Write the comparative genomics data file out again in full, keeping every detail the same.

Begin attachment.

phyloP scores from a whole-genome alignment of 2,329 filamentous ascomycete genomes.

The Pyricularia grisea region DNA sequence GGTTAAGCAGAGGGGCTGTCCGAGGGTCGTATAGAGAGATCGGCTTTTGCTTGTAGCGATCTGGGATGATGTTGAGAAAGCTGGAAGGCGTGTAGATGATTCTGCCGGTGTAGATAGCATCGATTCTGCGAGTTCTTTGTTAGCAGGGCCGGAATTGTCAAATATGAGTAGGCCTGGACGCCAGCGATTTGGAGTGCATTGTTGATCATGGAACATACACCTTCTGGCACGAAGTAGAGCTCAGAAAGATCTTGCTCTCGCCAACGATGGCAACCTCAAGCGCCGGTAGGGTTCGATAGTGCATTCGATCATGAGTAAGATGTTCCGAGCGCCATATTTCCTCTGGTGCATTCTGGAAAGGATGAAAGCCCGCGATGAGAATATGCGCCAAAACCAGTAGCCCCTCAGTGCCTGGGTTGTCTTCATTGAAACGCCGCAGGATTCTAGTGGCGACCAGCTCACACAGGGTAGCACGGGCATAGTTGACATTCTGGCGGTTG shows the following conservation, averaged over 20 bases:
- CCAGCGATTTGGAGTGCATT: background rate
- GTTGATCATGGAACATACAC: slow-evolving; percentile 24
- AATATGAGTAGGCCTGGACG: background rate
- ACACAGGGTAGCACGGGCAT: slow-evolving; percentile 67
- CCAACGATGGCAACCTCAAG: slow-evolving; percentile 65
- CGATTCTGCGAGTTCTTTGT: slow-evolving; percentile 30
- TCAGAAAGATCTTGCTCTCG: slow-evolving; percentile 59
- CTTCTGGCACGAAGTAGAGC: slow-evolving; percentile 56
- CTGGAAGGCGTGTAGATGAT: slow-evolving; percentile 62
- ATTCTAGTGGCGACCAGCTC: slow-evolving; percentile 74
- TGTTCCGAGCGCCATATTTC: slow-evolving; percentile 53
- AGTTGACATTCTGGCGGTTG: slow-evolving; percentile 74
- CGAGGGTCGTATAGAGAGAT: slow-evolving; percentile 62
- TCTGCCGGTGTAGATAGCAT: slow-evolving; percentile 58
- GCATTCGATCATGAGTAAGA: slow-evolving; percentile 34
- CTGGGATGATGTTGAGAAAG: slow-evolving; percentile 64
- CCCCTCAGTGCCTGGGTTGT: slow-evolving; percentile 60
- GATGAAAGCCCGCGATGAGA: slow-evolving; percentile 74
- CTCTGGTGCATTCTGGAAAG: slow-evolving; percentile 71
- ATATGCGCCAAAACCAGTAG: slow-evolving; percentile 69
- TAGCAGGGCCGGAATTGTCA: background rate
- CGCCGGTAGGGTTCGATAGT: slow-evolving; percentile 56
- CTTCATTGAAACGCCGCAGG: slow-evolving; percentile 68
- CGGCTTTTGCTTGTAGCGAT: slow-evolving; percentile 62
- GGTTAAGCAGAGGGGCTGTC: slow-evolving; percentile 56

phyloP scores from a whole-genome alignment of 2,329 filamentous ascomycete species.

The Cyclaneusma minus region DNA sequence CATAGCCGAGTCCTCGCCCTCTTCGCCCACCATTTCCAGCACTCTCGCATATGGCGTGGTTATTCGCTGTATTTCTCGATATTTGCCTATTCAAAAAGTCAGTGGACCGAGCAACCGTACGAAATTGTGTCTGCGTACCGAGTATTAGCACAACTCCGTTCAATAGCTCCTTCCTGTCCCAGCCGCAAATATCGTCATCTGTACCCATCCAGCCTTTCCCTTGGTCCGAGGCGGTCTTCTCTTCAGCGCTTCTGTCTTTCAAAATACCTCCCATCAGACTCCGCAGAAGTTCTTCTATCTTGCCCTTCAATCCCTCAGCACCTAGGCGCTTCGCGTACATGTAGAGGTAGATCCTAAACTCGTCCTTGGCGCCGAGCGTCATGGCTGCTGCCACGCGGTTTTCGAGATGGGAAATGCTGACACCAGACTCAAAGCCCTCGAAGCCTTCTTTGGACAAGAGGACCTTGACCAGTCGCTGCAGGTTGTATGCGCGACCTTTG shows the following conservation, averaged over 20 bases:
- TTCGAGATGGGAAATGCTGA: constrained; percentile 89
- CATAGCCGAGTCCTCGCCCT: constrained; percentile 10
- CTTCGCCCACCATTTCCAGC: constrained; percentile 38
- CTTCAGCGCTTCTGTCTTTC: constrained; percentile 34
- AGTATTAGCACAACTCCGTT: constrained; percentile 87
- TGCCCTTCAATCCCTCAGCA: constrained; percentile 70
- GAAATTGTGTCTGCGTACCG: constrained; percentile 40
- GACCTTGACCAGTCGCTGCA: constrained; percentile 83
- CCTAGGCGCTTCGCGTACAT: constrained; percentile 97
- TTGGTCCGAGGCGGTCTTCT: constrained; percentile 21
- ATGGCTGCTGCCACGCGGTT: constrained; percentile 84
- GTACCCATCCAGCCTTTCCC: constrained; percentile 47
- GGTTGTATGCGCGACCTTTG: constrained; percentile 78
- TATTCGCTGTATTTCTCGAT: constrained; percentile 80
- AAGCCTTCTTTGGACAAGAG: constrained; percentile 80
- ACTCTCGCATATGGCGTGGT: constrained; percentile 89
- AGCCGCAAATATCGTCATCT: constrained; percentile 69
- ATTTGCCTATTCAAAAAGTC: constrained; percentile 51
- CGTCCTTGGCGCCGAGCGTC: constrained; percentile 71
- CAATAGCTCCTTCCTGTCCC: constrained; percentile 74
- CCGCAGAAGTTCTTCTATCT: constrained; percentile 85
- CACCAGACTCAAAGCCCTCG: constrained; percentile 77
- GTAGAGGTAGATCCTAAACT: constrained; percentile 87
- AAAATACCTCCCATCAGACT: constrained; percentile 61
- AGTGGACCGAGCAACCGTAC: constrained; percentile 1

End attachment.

phyloP scores from a whole-genome alignment of 2,329 filamentous ascomycete genomes.

The Pyricularia grisea region DNA sequence GGTTAAGCAGAGGGGCTGTCCGAGGGTCGTATAGAGAGATCGGCTTTTGCTTGTAGCGATCTGGGATGATGTTGAGAAAGCTGGAAGGCGTGTAGATGATTCTGCCGGTGTAGATAGCATCGATTCTGCGAGTTCTTTGTTAGCAGGGCCGGAATTGTCAAATATGAGTAGGCCTGGACGCCAGCGATTTGGAGTGCATTGTTGATCATGGAACATACACCTTCTGGCACGAAGTAGAGCTCAGAAAGATCTTGCTCTCGCCAACGATGGCAACCTCAAGCGCCGGTAGGGTTCGATAGTGCATTCGATCATGAGTAAGATGTTCCGAGCGCCATATTTCCTCTGGTGCATTCTGGAAAGGATGAAAGCCCGCGATGAGAATATGCGCCAAAACCAGTAGCCCCTCAGTGCCTGGGTTGTCTTCATTGAAACGCCGCAGGATTCTAGTGGCGACCAGCTCACACAGGGTAGCACGGGCATAGTTGACATTCTGGCGGTTG shows the following conservation, averaged over 20 bases:
- CCAGCGATTTGGAGTGCATT: background rate
- GTTGATCATGGAACATACAC: slow-evolving; percentile 24
- AATATGAGTAGGCCTGGACG: background rate
- ACACAGGGTAGCACGGGCAT: slow-evolving; percentile 67
- CCAACGATGGCAACCTCAAG: slow-evolving; percentile 65
- CGATTCTGCGAGTTCTTTGT: slow-evolving; percentile 30
- TCAGAAAGATCTTGCTCTCG: slow-evolving; percentile 59
- CTTCTGGCACGAAGTAGAGC: slow-evolving; percentile 56
- CTGGAAGGCGTGTAGATGAT: slow-evolving; percentile 62
- ATTCTAGTGGCGACCAGCTC: slow-evolving; percentile 74
- TGTTCCGAGCGCCATATTTC: slow-evolving; percentile 53
- AGTTGACATTCTGGCGGTTG: slow-evolving; percentile 74
- CGAGGGTCGTATAGAGAGAT: slow-evolving; percentile 62
- TCTGCCGGTGTAGATAGCAT: slow-evolving; percentile 58
- GCATTCGATCATGAGTAAGA: slow-evolving; percentile 34
- CTGGGATGATGTTGAGAAAG: slow-evolving; percentile 64
- CCCCTCAGTGCCTGGGTTGT: slow-evolving; percentile 60
- GATGAAAGCCCGCGATGAGA: slow-evolving; percentile 74
- CTCTGGTGCATTCTGGAAAG: slow-evolving; percentile 71
- ATATGCGCCAAAACCAGTAG: slow-evolving; percentile 69
- TAGCAGGGCCGGAATTGTCA: background rate
- CGCCGGTAGGGTTCGATAGT: slow-evolving; percentile 56
- CTTCATTGAAACGCCGCAGG: slow-evolving; percentile 68
- CGGCTTTTGCTTGTAGCGAT: slow-evolving; percentile 62
- GGTTAAGCAGAGGGGCTGTC: slow-evolving; percentile 56

phyloP scores from a whole-genome alignment of 2,329 filamentous ascomycete species.

The Cyclaneusma minus region DNA sequence CATAGCCGAGTCCTCGCCCTCTTCGCCCACCATTTCCAGCACTCTCGCATATGGCGTGGTTATTCGCTGTATTTCTCGATATTTGCCTATTCAAAAAGTCAGTGGACCGAGCAACCGTACGAAATTGTGTCTGCGTACCGAGTATTAGCACAACTCCGTTCAATAGCTCCTTCCTGTCCCAGCCGCAAATATCGTCATCTGTACCCATCCAGCCTTTCCCTTGGTCCGAGGCGGTCTTCTCTTCAGCGCTTCTGTCTTTCAAAATACCTCCCATCAGACTCCGCAGAAGTTCTTCTATCTTGCCCTTCAATCCCTCAGCACCTAGGCGCTTCGCGTACATGTAGAGGTAGATCCTAAACTCGTCCTTGGCGCCGAGCGTCATGGCTGCTGCCACGCGGTTTTCGAGATGGGAAATGCTGACACCAGACTCAAAGCCCTCGAAGCCTTCTTTGGACAAGAGGACCTTGACCAGTCGCTGCAGGTTGTATGCGCGACCTTTG shows the following conservation, averaged over 20 bases:
- TTCGAGATGGGAAATGCTGA: constrained; percentile 89
- CATAGCCGAGTCCTCGCCCT: constrained; percentile 10
- CTTCGCCCACCATTTCCAGC: constrained; percentile 38
- CTTCAGCGCTTCTGTCTTTC: constrained; percentile 34
- AGTATTAGCACAACTCCGTT: constrained; percentile 87
- TGCCCTTCAATCCCTCAGCA: constrained; percentile 70
- GAAATTGTGTCTGCGTACCG: constrained; percentile 40
- GACCTTGACCAGTCGCTGCA: constrained; percentile 83
- CCTAGGCGCTTCGCGTACAT: constrained; percentile 97
- TTGGTCCGAGGCGGTCTTCT: constrained; percentile 21
- ATGGCTGCTGCCACGCGGTT: constrained; percentile 84
- GTACCCATCCAGCCTTTCCC: constrained; percentile 47
- GGTTGTATGCGCGACCTTTG: constrained; percentile 78
- TATTCGCTGTATTTCTCGAT: constrained; percentile 80
- AAGCCTTCTTTGGACAAGAG: constrained; percentile 80
- ACTCTCGCATATGGCGTGGT: constrained; percentile 89
- AGCCGCAAATATCGTCATCT: constrained; percentile 69
- ATTTGCCTATTCAAAAAGTC: constrained; percentile 51
- CGTCCTTGGCGCCGAGCGTC: constrained; percentile 71
- CAATAGCTCCTTCCTGTCCC: constrained; percentile 74
- CCGCAGAAGTTCTTCTATCT: constrained; percentile 85
- CACCAGACTCAAAGCCCTCG: constrained; percentile 77
- GTAGAGGTAGATCCTAAACT: constrained; percentile 87
- AAAATACCTCCCATCAGACT: constrained; percentile 61
- AGTGGACCGAGCAACCGTAC: constrained; percentile 1